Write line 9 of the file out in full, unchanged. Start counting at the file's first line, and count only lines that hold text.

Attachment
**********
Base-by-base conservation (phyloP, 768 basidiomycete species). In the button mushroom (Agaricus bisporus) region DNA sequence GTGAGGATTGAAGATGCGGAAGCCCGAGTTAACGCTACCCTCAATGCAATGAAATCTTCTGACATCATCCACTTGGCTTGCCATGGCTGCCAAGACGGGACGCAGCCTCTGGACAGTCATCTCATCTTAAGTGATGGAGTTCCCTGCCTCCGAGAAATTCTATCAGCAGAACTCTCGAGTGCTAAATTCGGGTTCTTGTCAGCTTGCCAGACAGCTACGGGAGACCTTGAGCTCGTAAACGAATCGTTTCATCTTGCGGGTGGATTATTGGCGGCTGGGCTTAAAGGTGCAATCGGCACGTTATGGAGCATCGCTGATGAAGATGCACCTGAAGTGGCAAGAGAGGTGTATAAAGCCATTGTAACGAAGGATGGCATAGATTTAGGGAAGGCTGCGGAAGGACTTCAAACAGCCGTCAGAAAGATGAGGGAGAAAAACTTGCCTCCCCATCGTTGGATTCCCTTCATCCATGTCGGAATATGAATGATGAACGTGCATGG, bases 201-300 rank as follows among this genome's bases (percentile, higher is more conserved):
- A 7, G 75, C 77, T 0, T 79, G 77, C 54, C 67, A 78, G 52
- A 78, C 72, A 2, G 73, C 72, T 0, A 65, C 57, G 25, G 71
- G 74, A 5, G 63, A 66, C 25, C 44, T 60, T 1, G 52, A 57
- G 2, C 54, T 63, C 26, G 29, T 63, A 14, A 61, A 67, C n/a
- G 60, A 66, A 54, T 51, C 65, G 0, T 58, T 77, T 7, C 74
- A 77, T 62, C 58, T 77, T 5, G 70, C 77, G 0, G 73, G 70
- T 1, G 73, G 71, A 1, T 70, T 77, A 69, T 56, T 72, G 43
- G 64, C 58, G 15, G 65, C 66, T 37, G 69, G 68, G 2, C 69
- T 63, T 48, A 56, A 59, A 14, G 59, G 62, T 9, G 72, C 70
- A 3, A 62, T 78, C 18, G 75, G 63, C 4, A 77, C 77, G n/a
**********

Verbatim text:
- G 64, C 58, G 15, G 65, C 66, T 37, G 69, G 68, G 2, C 69